If U.N. is the acronym of United Nations, then United Nations is the what of U.N.? Is there an opposite of acronym?
Merriam-Webster defines acronym as "a word formed from the initial letter or letters of each of the successive parts or major parts of a compound term (as anzac, radar, snafu)."
Strictly speaking, U.N. is an initialism:
initialism, noun: An abbreviation consisting of the first letter or letters of words in a phrase (for example, IRS for Internal Revenue Service), syllables or components of a word (TNT for trinitrotoluene), or a combination of words and syllables (ESP for extrasensory perception) and pronounced by spelling out the letters one by one rather than as a solid word. [AHED]
So what the opposite of an initialism is depends on what it was formed from in the first place.
Since U.N. was formed from a name, saying "United Nations is the full name of the U.N." is probably the proper thing to do.
The definition for backronym in the Oxford US Dictionary online sheds some light on the antonym for acronym:
a fanciful expansion of an existing acronym or word, such as “port out, starboard home” for posh.
Notice that it is "a fanciful expansion". This seems to indicate that the antonym for acronym is expansion, based on backronym's definition in the Oxford US Dictionary online as a fanciful antonym of acronym.
The most logical, symmetric term would be bathonym.
I don't know if there is a "real" (i.e. officially recognized by dictionaries or English language societies) word for this concept, but we can generate a logical and consistent one from the word acronym itself.
(Also, who cares if words are "real" or not? English has tons of irregularities and new really stupid words get added to the English dictionary all the time. It also has a lot of arbitrary disallowals of natural and logical words that are composed or roots and prefixes and suffixes for no good reason, like arrayify "to make into an array", which should have entered into English by now since it is used by programmers all over and programming is a widespread thing, and the criteria for adding words as "real" words is based on widespread usage, not whatever it makes sense. Logic and consistency over arbitrary vetoing!)
Ok, enough commentary! You can judge how sensible/logical this proposal is for yourself!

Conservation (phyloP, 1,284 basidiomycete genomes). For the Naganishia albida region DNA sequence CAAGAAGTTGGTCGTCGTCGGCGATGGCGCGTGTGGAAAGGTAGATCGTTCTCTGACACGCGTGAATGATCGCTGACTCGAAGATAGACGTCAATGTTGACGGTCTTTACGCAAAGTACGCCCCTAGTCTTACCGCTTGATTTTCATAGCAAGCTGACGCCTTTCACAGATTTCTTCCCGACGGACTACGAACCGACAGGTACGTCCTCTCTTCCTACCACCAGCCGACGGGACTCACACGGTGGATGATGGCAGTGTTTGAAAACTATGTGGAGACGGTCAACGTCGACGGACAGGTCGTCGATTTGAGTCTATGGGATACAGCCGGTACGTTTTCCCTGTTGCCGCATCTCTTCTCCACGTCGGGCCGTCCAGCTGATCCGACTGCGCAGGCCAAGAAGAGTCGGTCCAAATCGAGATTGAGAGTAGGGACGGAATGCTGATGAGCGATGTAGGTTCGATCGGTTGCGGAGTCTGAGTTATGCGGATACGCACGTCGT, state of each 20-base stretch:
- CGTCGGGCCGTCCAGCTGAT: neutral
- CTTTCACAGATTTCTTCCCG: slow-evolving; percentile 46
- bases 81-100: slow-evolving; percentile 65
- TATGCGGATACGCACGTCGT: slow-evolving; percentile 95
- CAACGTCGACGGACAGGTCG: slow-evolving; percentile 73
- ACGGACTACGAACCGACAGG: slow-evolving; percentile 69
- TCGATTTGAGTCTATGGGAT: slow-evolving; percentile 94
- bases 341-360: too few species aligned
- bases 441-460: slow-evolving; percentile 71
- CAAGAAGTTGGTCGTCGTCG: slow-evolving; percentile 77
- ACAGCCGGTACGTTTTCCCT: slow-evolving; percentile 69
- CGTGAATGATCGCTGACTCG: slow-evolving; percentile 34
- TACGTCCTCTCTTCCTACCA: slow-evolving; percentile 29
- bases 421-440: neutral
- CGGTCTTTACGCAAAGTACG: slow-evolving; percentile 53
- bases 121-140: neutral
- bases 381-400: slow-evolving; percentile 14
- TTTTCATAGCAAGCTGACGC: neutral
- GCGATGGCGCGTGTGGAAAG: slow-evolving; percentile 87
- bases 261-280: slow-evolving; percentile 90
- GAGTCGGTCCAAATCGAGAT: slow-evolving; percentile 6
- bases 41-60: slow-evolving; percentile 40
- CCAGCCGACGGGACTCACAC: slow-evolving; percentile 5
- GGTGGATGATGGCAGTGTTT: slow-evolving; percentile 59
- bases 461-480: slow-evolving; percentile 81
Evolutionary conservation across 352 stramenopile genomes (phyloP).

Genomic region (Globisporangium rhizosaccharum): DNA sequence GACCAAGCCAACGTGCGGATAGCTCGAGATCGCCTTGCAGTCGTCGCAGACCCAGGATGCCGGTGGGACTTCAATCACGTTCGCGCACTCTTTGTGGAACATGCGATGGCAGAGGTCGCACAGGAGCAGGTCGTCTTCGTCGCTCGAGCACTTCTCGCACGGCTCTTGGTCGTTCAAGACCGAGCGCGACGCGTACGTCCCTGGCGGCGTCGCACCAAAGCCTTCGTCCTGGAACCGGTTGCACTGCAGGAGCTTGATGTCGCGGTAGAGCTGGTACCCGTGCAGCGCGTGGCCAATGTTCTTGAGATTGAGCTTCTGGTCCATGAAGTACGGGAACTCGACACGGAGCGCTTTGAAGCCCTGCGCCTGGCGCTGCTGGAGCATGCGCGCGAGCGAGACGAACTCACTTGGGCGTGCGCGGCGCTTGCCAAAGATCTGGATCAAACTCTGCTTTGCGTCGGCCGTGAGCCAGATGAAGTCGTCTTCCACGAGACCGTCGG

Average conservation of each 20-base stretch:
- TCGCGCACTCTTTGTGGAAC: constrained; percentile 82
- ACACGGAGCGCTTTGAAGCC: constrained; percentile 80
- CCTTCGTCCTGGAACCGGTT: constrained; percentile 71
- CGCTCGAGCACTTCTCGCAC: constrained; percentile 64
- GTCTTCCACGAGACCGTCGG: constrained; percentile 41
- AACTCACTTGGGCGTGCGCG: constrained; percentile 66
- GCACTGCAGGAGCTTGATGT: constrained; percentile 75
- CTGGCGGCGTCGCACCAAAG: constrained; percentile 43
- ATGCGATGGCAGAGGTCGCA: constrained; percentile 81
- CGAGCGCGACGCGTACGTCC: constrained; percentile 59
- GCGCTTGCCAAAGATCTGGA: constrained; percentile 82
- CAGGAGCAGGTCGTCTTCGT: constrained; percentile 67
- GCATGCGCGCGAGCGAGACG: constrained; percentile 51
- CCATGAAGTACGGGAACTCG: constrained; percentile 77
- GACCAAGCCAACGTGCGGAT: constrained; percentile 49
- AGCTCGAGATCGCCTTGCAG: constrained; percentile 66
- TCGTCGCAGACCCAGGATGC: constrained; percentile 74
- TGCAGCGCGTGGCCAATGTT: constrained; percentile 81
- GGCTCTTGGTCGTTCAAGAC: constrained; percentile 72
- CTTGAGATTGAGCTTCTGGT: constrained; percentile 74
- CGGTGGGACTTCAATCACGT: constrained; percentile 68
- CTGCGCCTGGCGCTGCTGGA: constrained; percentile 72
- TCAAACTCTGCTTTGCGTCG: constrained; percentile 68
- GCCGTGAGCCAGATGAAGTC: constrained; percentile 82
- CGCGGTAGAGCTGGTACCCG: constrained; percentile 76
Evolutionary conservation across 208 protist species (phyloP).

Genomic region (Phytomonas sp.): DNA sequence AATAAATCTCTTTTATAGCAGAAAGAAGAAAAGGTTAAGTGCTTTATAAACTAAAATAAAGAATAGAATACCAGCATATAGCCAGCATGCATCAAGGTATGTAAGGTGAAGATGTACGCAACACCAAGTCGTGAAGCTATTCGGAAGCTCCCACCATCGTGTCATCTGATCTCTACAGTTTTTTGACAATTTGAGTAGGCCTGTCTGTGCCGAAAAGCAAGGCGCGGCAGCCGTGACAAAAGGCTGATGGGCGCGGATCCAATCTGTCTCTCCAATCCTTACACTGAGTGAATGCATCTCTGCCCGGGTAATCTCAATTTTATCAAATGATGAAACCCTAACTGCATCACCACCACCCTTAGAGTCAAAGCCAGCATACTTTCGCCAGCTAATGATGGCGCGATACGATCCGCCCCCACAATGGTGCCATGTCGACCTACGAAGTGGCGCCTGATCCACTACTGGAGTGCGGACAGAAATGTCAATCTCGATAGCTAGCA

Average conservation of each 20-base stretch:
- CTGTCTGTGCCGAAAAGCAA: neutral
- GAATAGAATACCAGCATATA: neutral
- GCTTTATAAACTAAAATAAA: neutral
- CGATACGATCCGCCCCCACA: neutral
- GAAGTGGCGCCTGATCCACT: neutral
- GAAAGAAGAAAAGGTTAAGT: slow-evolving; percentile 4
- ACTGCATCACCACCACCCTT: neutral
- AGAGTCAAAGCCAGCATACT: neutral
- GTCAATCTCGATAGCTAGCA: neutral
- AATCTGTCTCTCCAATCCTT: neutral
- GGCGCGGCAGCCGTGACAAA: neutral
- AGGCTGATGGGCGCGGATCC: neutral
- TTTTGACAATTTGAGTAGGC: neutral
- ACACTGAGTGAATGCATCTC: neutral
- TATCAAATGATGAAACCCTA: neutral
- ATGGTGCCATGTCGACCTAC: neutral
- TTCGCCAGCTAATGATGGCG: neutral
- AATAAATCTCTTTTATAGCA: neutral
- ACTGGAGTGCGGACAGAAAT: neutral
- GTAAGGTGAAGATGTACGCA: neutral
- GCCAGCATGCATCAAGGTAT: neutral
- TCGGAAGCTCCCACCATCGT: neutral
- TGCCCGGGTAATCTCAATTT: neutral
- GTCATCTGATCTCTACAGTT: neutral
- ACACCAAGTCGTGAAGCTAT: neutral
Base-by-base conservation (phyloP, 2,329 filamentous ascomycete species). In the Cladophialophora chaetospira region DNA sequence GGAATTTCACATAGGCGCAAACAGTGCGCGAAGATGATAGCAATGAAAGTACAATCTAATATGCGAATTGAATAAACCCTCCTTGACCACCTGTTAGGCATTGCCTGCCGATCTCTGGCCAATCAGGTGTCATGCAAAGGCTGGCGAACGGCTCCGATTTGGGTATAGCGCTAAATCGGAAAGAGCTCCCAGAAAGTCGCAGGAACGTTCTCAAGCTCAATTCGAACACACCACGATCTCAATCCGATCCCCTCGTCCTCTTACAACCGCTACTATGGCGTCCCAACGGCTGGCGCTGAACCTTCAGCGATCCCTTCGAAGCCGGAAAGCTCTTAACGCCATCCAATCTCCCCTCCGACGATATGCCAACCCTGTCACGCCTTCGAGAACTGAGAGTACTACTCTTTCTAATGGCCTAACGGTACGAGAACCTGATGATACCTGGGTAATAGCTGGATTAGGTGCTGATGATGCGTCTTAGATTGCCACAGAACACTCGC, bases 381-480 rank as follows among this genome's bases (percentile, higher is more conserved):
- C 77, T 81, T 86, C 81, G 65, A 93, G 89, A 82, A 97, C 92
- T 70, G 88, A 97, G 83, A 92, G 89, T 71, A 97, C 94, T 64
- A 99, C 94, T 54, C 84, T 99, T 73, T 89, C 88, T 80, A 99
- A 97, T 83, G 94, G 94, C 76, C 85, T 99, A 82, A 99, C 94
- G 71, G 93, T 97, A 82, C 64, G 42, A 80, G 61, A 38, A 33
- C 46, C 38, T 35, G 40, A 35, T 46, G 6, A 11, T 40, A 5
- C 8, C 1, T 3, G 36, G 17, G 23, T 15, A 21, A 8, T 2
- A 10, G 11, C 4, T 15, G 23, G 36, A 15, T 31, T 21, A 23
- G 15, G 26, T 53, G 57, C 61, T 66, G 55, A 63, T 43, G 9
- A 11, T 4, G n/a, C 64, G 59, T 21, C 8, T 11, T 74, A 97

Acro- is a Greek prefix which means high (loosely, superficial, much the same concept as when we say "give me the 10,000 ft digest, which refers literally to height as a standin-for superficiality). (E.g. acropolis - literally "high city, Acrophobia - fear of heights Acrobatics - "high walker")
And nym means word/name.
So acronym means "a high level word/superficial word."
So what would be the opposite? A word that "exposes the depths and details of a word or phrase". "deep-nym".
And so we can pick the Greek prefix meaning deep, since acro is also a Greek prefix. (I hope the reader can take it as a given that consistently using the Greek is superior to arbitrarily choosing a different language like Latin)
Batho-, bathy- https://wordinfo.info/unit/287
We should choose batho- since acro also ends in o, and there is no reason to be arbitrarily inconsistent. Plus, it's also a freebie that it's easier to rember and rolls right off the tongue anyway.
So we have "bathonym"
Consistent, symmetric, beautiful.
Alternative candidates ruled out
Note: there are other Greek prefixes roughly meaning bottom, such as sub, infra, or hypo, but we should choose one that doesn't have a direct counterpart prefix already, and one that has the closest opposite meaning to acro.
Sub- The counterpart would be super. (Superliminal / subliminal) We don't call it supernym, we call it acronym. So we eliminate sub.
Hypo- (Hypertension / hypotension) Same for hypo, which has hyper, and we don't call it hypernym.
Infra- (Infrared / ultraviolet) Same with infra, which would be ultra. And it's not called ultranym either.
Batho- means deep and acro means high. Batho- is the most fitting choice by elimination and by being in the same dimension/concept as acro, namely, altitude. Batho- and acro+l- are both part of the same spectrum/dimension/concept, namely, altitude.
Edit: I guess there is also the prefix bentho-. Maybe that's better because it avoids confusion in modern English with "bath/bathing/washing" https://wordinfo.info/results?searchString=deep